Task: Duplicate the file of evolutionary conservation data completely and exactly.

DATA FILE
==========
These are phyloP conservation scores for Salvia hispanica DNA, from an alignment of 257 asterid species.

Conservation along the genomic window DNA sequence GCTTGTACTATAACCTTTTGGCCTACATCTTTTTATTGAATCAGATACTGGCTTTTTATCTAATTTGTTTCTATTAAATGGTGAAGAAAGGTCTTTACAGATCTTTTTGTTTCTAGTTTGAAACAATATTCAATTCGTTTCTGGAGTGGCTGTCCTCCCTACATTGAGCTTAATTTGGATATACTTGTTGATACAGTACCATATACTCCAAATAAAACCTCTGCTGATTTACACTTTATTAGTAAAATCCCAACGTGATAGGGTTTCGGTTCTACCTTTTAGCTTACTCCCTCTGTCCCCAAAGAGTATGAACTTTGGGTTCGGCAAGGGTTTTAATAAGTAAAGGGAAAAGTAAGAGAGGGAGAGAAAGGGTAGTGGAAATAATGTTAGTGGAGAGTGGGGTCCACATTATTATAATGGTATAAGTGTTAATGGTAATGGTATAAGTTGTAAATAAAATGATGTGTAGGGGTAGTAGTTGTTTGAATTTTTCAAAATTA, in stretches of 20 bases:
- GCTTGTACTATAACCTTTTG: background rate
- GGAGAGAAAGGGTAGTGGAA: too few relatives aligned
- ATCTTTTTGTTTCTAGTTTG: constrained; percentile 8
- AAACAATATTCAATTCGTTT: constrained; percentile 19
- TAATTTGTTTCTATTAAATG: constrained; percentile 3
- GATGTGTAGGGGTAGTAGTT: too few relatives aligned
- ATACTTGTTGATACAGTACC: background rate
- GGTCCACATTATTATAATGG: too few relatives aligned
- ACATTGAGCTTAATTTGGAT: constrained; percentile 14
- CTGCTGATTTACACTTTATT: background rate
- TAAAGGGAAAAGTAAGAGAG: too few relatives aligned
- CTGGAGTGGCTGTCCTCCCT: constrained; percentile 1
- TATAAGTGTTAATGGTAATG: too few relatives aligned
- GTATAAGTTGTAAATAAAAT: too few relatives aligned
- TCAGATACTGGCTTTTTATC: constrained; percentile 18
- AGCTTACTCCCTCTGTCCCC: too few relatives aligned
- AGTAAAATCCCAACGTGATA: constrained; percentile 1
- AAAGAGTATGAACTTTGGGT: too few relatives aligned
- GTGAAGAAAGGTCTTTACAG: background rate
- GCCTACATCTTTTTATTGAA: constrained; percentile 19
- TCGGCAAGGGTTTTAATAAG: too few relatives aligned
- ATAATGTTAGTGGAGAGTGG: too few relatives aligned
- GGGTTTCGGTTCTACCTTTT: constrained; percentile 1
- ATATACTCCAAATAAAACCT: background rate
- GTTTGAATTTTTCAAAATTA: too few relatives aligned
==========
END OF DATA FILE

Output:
These are phyloP conservation scores for Salvia hispanica DNA, from an alignment of 257 asterid species.

Conservation along the genomic window DNA sequence GCTTGTACTATAACCTTTTGGCCTACATCTTTTTATTGAATCAGATACTGGCTTTTTATCTAATTTGTTTCTATTAAATGGTGAAGAAAGGTCTTTACAGATCTTTTTGTTTCTAGTTTGAAACAATATTCAATTCGTTTCTGGAGTGGCTGTCCTCCCTACATTGAGCTTAATTTGGATATACTTGTTGATACAGTACCATATACTCCAAATAAAACCTCTGCTGATTTACACTTTATTAGTAAAATCCCAACGTGATAGGGTTTCGGTTCTACCTTTTAGCTTACTCCCTCTGTCCCCAAAGAGTATGAACTTTGGGTTCGGCAAGGGTTTTAATAAGTAAAGGGAAAAGTAAGAGAGGGAGAGAAAGGGTAGTGGAAATAATGTTAGTGGAGAGTGGGGTCCACATTATTATAATGGTATAAGTGTTAATGGTAATGGTATAAGTTGTAAATAAAATGATGTGTAGGGGTAGTAGTTGTTTGAATTTTTCAAAATTA, in stretches of 20 bases:
- GCTTGTACTATAACCTTTTG: background rate
- GGAGAGAAAGGGTAGTGGAA: too few relatives aligned
- ATCTTTTTGTTTCTAGTTTG: constrained; percentile 8
- AAACAATATTCAATTCGTTT: constrained; percentile 19
- TAATTTGTTTCTATTAAATG: constrained; percentile 3
- GATGTGTAGGGGTAGTAGTT: too few relatives aligned
- ATACTTGTTGATACAGTACC: background rate
- GGTCCACATTATTATAATGG: too few relatives aligned
- ACATTGAGCTTAATTTGGAT: constrained; percentile 14
- CTGCTGATTTACACTTTATT: background rate
- TAAAGGGAAAAGTAAGAGAG: too few relatives aligned
- CTGGAGTGGCTGTCCTCCCT: constrained; percentile 1
- TATAAGTGTTAATGGTAATG: too few relatives aligned
- GTATAAGTTGTAAATAAAAT: too few relatives aligned
- TCAGATACTGGCTTTTTATC: constrained; percentile 18
- AGCTTACTCCCTCTGTCCCC: too few relatives aligned
- AGTAAAATCCCAACGTGATA: constrained; percentile 1
- AAAGAGTATGAACTTTGGGT: too few relatives aligned
- GTGAAGAAAGGTCTTTACAG: background rate
- GCCTACATCTTTTTATTGAA: constrained; percentile 19
- TCGGCAAGGGTTTTAATAAG: too few relatives aligned
- ATAATGTTAGTGGAGAGTGG: too few relatives aligned
- GGGTTTCGGTTCTACCTTTT: constrained; percentile 1
- ATATACTCCAAATAAAACCT: background rate
- GTTTGAATTTTTCAAAATTA: too few relatives aligned